The BJP's catchphrase for the Rajasthan Assembly Election to be held on 7 December is a simple one – “Bhajapa Phir se”. The emerging equations on the ground, however, indicate that it will be difficult for the party to turn the slogan into reality and ensure the return of a government led by Vasundhara Raje.
Winds of change seem to be blowing over the political landscape in Rajasthan, and it appears that the Congress' prolonged drought in terms of electoral successes may come to an end.
The BJP had swept the election in 2013, winning 163 out of a total of 200 seats. This was a strike rate of nearly 82 percent. The Congress had managed to win only 21 seats. If the results this time go in favour of the Congress, which is the most likely scenario, the party should thank Raje, rather than its organisational strength or Rahul Gandhi’s appeal.
As the incumbent chief minister and the BJP's chief ministerial candidate for the next term, Raje is obviously the most talked-about person in the context of the state's politics. As far as she is concerned, what matters most is popular perception, rather than what she did for the state, how she governed or what her attitude was like.
Inside the university campus in Jaipur, a group of female students were engaged in a lively chat at a café, and were commenting on an news report. Megha Chaudhary, a post-graduate student, argued that Raje had tremendous opportunities to take the state to greater heights, but she failed. She listed out a series of issues before delivering her final verdict — this time, she will not vote for Raje and she is keen to see a change in leadership in the state. She was clear that she would vote for the Congress this time.
She further opined that the situation may have been different had the BJP acted in time, and replaced Raje a year ago, or even some months ago. Her friends nodded in agreement.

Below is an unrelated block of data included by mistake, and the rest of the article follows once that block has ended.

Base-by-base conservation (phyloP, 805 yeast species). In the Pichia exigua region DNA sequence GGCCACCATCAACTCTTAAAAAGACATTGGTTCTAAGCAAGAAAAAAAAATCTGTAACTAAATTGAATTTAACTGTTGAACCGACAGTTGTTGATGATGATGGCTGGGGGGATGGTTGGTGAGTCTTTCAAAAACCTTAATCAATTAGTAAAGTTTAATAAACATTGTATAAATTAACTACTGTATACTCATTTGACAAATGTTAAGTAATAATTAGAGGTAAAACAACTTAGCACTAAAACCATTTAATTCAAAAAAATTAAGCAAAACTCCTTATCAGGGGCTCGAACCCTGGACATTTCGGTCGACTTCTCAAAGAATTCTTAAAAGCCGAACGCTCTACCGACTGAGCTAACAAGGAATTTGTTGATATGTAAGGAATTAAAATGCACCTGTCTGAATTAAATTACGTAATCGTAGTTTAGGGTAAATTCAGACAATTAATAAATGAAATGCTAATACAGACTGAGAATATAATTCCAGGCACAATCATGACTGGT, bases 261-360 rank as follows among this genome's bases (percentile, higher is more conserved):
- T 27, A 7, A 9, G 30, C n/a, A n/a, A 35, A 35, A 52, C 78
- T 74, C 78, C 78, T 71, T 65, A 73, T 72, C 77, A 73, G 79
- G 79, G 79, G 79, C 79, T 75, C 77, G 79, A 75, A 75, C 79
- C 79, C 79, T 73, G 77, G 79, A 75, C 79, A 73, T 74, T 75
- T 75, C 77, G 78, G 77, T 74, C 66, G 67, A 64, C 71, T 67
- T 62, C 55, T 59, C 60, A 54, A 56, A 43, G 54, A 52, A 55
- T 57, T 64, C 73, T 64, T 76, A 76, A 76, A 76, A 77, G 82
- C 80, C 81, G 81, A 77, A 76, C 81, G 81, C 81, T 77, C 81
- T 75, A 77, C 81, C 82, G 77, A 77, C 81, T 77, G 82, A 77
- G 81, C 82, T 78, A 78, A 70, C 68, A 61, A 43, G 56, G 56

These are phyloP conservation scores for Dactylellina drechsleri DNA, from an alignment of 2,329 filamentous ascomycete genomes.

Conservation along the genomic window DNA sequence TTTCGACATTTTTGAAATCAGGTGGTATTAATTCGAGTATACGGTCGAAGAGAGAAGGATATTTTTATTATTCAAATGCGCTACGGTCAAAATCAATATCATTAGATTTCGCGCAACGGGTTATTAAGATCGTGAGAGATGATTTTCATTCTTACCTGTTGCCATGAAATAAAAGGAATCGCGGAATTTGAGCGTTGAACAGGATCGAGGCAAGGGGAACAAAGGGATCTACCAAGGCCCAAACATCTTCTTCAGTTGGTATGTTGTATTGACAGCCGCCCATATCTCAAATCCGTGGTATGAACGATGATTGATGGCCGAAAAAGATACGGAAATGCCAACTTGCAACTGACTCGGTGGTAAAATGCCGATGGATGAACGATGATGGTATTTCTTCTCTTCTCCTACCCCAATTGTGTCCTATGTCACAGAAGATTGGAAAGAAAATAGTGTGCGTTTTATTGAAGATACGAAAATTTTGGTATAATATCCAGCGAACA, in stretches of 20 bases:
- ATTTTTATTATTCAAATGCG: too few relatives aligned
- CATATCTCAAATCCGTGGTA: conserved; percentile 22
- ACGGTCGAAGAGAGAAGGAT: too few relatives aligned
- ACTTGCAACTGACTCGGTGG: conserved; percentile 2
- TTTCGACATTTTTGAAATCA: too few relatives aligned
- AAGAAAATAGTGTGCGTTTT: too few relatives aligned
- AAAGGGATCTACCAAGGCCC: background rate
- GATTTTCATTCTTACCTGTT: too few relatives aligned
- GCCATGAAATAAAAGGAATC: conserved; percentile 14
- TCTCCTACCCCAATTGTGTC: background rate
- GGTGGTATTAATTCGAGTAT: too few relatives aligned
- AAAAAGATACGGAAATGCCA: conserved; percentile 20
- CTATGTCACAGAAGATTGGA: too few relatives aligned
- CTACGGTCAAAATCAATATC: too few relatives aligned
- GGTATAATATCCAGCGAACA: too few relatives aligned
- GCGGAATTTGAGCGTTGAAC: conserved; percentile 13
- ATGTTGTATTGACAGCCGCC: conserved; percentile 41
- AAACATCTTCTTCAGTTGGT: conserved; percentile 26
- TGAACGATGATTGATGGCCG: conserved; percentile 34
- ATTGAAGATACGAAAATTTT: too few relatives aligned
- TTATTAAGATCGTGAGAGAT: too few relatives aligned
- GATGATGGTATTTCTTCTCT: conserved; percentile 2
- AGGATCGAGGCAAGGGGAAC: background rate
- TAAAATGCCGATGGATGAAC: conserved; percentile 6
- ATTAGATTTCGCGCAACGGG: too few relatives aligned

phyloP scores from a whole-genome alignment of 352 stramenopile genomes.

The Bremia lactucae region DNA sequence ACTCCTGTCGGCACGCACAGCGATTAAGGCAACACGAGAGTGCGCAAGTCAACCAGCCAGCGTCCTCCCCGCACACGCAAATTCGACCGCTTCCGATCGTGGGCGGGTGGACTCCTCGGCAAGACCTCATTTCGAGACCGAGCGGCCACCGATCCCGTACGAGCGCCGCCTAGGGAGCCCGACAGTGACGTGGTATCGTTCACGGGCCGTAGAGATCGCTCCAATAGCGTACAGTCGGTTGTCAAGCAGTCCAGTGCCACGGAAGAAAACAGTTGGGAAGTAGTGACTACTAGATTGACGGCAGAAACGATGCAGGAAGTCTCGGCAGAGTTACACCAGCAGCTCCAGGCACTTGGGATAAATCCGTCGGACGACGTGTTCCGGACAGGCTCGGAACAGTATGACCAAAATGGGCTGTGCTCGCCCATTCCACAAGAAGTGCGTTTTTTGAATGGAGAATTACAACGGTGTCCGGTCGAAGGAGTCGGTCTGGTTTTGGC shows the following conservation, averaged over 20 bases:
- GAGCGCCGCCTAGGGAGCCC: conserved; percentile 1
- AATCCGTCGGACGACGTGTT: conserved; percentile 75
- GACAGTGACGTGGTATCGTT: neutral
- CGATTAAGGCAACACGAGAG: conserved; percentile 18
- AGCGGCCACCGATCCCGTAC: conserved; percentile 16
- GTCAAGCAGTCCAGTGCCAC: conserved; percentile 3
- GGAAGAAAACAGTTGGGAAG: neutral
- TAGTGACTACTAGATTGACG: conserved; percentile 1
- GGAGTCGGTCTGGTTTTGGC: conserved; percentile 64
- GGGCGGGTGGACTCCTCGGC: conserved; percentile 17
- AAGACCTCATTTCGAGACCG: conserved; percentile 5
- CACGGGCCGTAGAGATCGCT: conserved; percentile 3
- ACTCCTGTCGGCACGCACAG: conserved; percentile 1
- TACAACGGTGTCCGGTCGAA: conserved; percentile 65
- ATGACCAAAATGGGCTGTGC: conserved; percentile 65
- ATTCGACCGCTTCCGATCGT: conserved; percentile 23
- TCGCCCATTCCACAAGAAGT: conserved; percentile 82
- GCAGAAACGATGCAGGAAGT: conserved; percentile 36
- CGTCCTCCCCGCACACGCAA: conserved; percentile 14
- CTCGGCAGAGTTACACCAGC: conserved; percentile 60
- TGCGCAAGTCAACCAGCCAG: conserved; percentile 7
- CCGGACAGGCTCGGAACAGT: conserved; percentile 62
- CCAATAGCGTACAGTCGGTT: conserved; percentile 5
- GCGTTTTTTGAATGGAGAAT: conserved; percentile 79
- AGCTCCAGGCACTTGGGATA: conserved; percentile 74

Outside the campus, two B.Sc students — both first-time voters — spoke about their voting preferences. One of them, Rahul Meena, asserted, "Raje will not come back to power, that's for sure. My vote will go to the Congress, and the Congress is going to come to power in the state. I am no admirer of Rahul Gandhi, but a Congress government in the state will be beneficial. The party's state leaders are good. Let’s see who becomes the next chief minister, Ashok Gehlot or Sachin Pilot."
The situation is similar in Alwar, which recently saw flared communal sentiments after the lynching of Pehlu Khan and the activities of cow vigilantes. In the district's Tijara town, Sunder Singh Chaudhary says that he believes in Hindutva and does not want to see the Congress come to power. However, he will not vote for the BJP because of two reasons. Firstly, he is not happy with the way Raje has run the state, and secondly, the BJP denied a ticket to Sandip Yadav, the incumbent MLA and an important party leader. Yadav has switched sides and is contesting on a BSP ticket. Chaudhary says he wants to vote for him, but is worried that if there is a hung Assembly, the BSP will side with the Congress, no matter what Yadav says now. He says, “They have made me confused, and also slightly tense. Let’s see how it goes.”
A combination of things go against the chief minister. Many people have different reasons for being opposed to her, but on the whole, the voices seeking a change in leadership are echoing far and wide. The assertiveness and conviction in these voices should be a cause of concern for the BJP leadership. Most voters are not as angry at the BJP as they are at her.
A small businessman near Aligarh remarked, “In the past several months, it has become clear that Raje is no longer liked as the chief minister. The people gave signals in this direction during the by-elections, but nobody in the BJP's top leadership cared. So, the BJP will hear its own slogan being changed to 'abki baar, Rajasthan mein Congress sarkar'”.
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Updated Date: Dec 01, 2018 08:55:06 IST